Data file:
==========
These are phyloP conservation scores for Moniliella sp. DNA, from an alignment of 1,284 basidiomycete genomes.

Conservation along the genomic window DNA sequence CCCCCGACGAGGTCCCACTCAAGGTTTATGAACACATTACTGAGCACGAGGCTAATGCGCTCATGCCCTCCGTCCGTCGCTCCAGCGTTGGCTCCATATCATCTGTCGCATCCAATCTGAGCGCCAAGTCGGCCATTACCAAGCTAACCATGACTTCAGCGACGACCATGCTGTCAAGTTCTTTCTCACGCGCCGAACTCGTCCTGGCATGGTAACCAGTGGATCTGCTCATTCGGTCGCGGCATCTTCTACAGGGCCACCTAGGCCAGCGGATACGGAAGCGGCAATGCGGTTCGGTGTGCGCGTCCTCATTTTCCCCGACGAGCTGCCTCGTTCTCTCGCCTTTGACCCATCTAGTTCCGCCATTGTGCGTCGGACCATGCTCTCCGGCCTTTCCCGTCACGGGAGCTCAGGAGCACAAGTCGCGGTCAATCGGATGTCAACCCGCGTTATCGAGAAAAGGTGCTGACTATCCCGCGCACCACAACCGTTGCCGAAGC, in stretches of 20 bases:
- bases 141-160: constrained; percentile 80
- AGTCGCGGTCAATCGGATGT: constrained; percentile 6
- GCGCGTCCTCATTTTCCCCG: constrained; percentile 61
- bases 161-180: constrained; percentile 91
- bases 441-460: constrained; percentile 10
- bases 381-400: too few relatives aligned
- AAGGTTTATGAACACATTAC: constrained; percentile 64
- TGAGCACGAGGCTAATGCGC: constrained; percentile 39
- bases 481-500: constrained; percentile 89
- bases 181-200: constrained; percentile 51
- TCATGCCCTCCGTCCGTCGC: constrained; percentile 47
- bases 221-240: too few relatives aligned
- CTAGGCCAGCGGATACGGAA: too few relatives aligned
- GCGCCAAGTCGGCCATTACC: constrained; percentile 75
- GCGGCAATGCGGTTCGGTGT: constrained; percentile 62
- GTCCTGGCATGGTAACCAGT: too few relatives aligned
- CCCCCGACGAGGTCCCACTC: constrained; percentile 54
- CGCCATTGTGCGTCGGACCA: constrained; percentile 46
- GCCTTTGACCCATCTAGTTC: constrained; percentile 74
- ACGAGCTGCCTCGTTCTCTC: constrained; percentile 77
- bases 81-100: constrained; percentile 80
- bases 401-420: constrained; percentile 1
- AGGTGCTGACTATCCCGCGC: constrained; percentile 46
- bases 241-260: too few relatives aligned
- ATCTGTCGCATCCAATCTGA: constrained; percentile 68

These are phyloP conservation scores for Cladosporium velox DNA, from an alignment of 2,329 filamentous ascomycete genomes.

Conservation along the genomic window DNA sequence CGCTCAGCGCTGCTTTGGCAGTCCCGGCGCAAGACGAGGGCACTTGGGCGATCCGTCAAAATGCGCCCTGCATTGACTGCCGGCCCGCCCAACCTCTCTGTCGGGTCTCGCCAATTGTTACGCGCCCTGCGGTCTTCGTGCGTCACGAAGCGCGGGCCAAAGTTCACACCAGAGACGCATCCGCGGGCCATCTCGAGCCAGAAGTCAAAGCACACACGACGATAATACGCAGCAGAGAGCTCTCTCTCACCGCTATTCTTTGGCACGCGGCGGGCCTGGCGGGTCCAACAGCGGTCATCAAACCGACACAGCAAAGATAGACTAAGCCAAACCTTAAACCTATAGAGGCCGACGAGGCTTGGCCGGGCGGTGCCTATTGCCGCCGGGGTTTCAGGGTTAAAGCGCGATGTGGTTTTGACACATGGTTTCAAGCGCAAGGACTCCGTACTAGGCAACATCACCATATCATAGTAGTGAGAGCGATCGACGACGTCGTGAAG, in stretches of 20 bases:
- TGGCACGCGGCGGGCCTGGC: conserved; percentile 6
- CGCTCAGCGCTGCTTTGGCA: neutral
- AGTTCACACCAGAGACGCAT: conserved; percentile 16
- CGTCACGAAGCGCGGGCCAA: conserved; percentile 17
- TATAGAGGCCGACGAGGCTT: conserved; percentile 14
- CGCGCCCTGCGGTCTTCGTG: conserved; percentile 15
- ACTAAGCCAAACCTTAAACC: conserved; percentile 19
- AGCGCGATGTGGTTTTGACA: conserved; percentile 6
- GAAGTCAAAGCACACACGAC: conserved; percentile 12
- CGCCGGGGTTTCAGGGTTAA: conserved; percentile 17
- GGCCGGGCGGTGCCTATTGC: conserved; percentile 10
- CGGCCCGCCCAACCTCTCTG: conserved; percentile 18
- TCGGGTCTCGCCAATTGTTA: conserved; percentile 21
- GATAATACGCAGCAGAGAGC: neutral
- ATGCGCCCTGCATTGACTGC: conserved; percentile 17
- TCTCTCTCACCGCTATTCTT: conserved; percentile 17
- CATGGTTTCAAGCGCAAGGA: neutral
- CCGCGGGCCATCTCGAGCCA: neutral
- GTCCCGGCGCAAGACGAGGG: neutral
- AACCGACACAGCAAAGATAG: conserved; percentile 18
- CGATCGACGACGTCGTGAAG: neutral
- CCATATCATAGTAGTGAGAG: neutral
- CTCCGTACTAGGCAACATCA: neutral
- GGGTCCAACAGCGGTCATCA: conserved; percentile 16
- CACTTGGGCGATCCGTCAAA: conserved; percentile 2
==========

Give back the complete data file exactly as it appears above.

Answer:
These are phyloP conservation scores for Moniliella sp. DNA, from an alignment of 1,284 basidiomycete genomes.

Conservation along the genomic window DNA sequence CCCCCGACGAGGTCCCACTCAAGGTTTATGAACACATTACTGAGCACGAGGCTAATGCGCTCATGCCCTCCGTCCGTCGCTCCAGCGTTGGCTCCATATCATCTGTCGCATCCAATCTGAGCGCCAAGTCGGCCATTACCAAGCTAACCATGACTTCAGCGACGACCATGCTGTCAAGTTCTTTCTCACGCGCCGAACTCGTCCTGGCATGGTAACCAGTGGATCTGCTCATTCGGTCGCGGCATCTTCTACAGGGCCACCTAGGCCAGCGGATACGGAAGCGGCAATGCGGTTCGGTGTGCGCGTCCTCATTTTCCCCGACGAGCTGCCTCGTTCTCTCGCCTTTGACCCATCTAGTTCCGCCATTGTGCGTCGGACCATGCTCTCCGGCCTTTCCCGTCACGGGAGCTCAGGAGCACAAGTCGCGGTCAATCGGATGTCAACCCGCGTTATCGAGAAAAGGTGCTGACTATCCCGCGCACCACAACCGTTGCCGAAGC, in stretches of 20 bases:
- bases 141-160: constrained; percentile 80
- AGTCGCGGTCAATCGGATGT: constrained; percentile 6
- GCGCGTCCTCATTTTCCCCG: constrained; percentile 61
- bases 161-180: constrained; percentile 91
- bases 441-460: constrained; percentile 10
- bases 381-400: too few relatives aligned
- AAGGTTTATGAACACATTAC: constrained; percentile 64
- TGAGCACGAGGCTAATGCGC: constrained; percentile 39
- bases 481-500: constrained; percentile 89
- bases 181-200: constrained; percentile 51
- TCATGCCCTCCGTCCGTCGC: constrained; percentile 47
- bases 221-240: too few relatives aligned
- CTAGGCCAGCGGATACGGAA: too few relatives aligned
- GCGCCAAGTCGGCCATTACC: constrained; percentile 75
- GCGGCAATGCGGTTCGGTGT: constrained; percentile 62
- GTCCTGGCATGGTAACCAGT: too few relatives aligned
- CCCCCGACGAGGTCCCACTC: constrained; percentile 54
- CGCCATTGTGCGTCGGACCA: constrained; percentile 46
- GCCTTTGACCCATCTAGTTC: constrained; percentile 74
- ACGAGCTGCCTCGTTCTCTC: constrained; percentile 77
- bases 81-100: constrained; percentile 80
- bases 401-420: constrained; percentile 1
- AGGTGCTGACTATCCCGCGC: constrained; percentile 46
- bases 241-260: too few relatives aligned
- ATCTGTCGCATCCAATCTGA: constrained; percentile 68

These are phyloP conservation scores for Cladosporium velox DNA, from an alignment of 2,329 filamentous ascomycete genomes.

Conservation along the genomic window DNA sequence CGCTCAGCGCTGCTTTGGCAGTCCCGGCGCAAGACGAGGGCACTTGGGCGATCCGTCAAAATGCGCCCTGCATTGACTGCCGGCCCGCCCAACCTCTCTGTCGGGTCTCGCCAATTGTTACGCGCCCTGCGGTCTTCGTGCGTCACGAAGCGCGGGCCAAAGTTCACACCAGAGACGCATCCGCGGGCCATCTCGAGCCAGAAGTCAAAGCACACACGACGATAATACGCAGCAGAGAGCTCTCTCTCACCGCTATTCTTTGGCACGCGGCGGGCCTGGCGGGTCCAACAGCGGTCATCAAACCGACACAGCAAAGATAGACTAAGCCAAACCTTAAACCTATAGAGGCCGACGAGGCTTGGCCGGGCGGTGCCTATTGCCGCCGGGGTTTCAGGGTTAAAGCGCGATGTGGTTTTGACACATGGTTTCAAGCGCAAGGACTCCGTACTAGGCAACATCACCATATCATAGTAGTGAGAGCGATCGACGACGTCGTGAAG, in stretches of 20 bases:
- TGGCACGCGGCGGGCCTGGC: conserved; percentile 6
- CGCTCAGCGCTGCTTTGGCA: neutral
- AGTTCACACCAGAGACGCAT: conserved; percentile 16
- CGTCACGAAGCGCGGGCCAA: conserved; percentile 17
- TATAGAGGCCGACGAGGCTT: conserved; percentile 14
- CGCGCCCTGCGGTCTTCGTG: conserved; percentile 15
- ACTAAGCCAAACCTTAAACC: conserved; percentile 19
- AGCGCGATGTGGTTTTGACA: conserved; percentile 6
- GAAGTCAAAGCACACACGAC: conserved; percentile 12
- CGCCGGGGTTTCAGGGTTAA: conserved; percentile 17
- GGCCGGGCGGTGCCTATTGC: conserved; percentile 10
- CGGCCCGCCCAACCTCTCTG: conserved; percentile 18
- TCGGGTCTCGCCAATTGTTA: conserved; percentile 21
- GATAATACGCAGCAGAGAGC: neutral
- ATGCGCCCTGCATTGACTGC: conserved; percentile 17
- TCTCTCTCACCGCTATTCTT: conserved; percentile 17
- CATGGTTTCAAGCGCAAGGA: neutral
- CCGCGGGCCATCTCGAGCCA: neutral
- GTCCCGGCGCAAGACGAGGG: neutral
- AACCGACACAGCAAAGATAG: conserved; percentile 18
- CGATCGACGACGTCGTGAAG: neutral
- CCATATCATAGTAGTGAGAG: neutral
- CTCCGTACTAGGCAACATCA: neutral
- GGGTCCAACAGCGGTCATCA: conserved; percentile 16
- CACTTGGGCGATCCGTCAAA: conserved; percentile 2